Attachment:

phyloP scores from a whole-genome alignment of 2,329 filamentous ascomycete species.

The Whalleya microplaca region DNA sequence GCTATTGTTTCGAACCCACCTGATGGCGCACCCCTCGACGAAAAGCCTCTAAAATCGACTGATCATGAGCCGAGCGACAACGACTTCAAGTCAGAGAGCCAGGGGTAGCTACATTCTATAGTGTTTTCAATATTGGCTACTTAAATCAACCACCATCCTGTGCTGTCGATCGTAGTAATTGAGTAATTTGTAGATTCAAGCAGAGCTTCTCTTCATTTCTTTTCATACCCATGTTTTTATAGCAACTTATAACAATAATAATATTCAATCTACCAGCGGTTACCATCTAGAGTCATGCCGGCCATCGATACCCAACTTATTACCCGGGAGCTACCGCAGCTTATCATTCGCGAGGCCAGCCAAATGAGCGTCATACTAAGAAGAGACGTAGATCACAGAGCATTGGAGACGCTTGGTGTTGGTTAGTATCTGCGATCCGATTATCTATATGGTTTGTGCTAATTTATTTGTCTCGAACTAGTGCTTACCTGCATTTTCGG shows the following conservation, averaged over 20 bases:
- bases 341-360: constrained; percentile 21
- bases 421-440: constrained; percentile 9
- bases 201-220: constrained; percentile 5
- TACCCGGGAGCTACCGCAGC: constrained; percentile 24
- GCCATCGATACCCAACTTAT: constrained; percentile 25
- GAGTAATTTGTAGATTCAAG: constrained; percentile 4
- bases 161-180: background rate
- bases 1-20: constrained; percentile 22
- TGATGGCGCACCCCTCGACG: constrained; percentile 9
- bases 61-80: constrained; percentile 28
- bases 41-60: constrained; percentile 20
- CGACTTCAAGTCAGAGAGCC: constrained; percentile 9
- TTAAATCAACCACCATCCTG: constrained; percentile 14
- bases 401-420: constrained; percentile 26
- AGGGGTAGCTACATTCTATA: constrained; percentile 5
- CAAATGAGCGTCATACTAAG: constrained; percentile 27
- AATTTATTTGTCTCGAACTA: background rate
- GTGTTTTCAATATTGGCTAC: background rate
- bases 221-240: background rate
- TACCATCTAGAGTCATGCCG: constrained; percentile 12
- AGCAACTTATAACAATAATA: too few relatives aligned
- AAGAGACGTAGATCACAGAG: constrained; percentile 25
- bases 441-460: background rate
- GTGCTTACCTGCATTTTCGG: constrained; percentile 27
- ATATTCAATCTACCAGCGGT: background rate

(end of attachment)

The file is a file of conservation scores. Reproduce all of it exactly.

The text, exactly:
phyloP scores from a whole-genome alignment of 2,329 filamentous ascomycete species.

The Whalleya microplaca region DNA sequence GCTATTGTTTCGAACCCACCTGATGGCGCACCCCTCGACGAAAAGCCTCTAAAATCGACTGATCATGAGCCGAGCGACAACGACTTCAAGTCAGAGAGCCAGGGGTAGCTACATTCTATAGTGTTTTCAATATTGGCTACTTAAATCAACCACCATCCTGTGCTGTCGATCGTAGTAATTGAGTAATTTGTAGATTCAAGCAGAGCTTCTCTTCATTTCTTTTCATACCCATGTTTTTATAGCAACTTATAACAATAATAATATTCAATCTACCAGCGGTTACCATCTAGAGTCATGCCGGCCATCGATACCCAACTTATTACCCGGGAGCTACCGCAGCTTATCATTCGCGAGGCCAGCCAAATGAGCGTCATACTAAGAAGAGACGTAGATCACAGAGCATTGGAGACGCTTGGTGTTGGTTAGTATCTGCGATCCGATTATCTATATGGTTTGTGCTAATTTATTTGTCTCGAACTAGTGCTTACCTGCATTTTCGG shows the following conservation, averaged over 20 bases:
- bases 341-360: constrained; percentile 21
- bases 421-440: constrained; percentile 9
- bases 201-220: constrained; percentile 5
- TACCCGGGAGCTACCGCAGC: constrained; percentile 24
- GCCATCGATACCCAACTTAT: constrained; percentile 25
- GAGTAATTTGTAGATTCAAG: constrained; percentile 4
- bases 161-180: background rate
- bases 1-20: constrained; percentile 22
- TGATGGCGCACCCCTCGACG: constrained; percentile 9
- bases 61-80: constrained; percentile 28
- bases 41-60: constrained; percentile 20
- CGACTTCAAGTCAGAGAGCC: constrained; percentile 9
- TTAAATCAACCACCATCCTG: constrained; percentile 14
- bases 401-420: constrained; percentile 26
- AGGGGTAGCTACATTCTATA: constrained; percentile 5
- CAAATGAGCGTCATACTAAG: constrained; percentile 27
- AATTTATTTGTCTCGAACTA: background rate
- GTGTTTTCAATATTGGCTAC: background rate
- bases 221-240: background rate
- TACCATCTAGAGTCATGCCG: constrained; percentile 12
- AGCAACTTATAACAATAATA: too few relatives aligned
- AAGAGACGTAGATCACAGAG: constrained; percentile 25
- bases 441-460: background rate
- GTGCTTACCTGCATTTTCGG: constrained; percentile 27
- ATATTCAATCTACCAGCGGT: background rate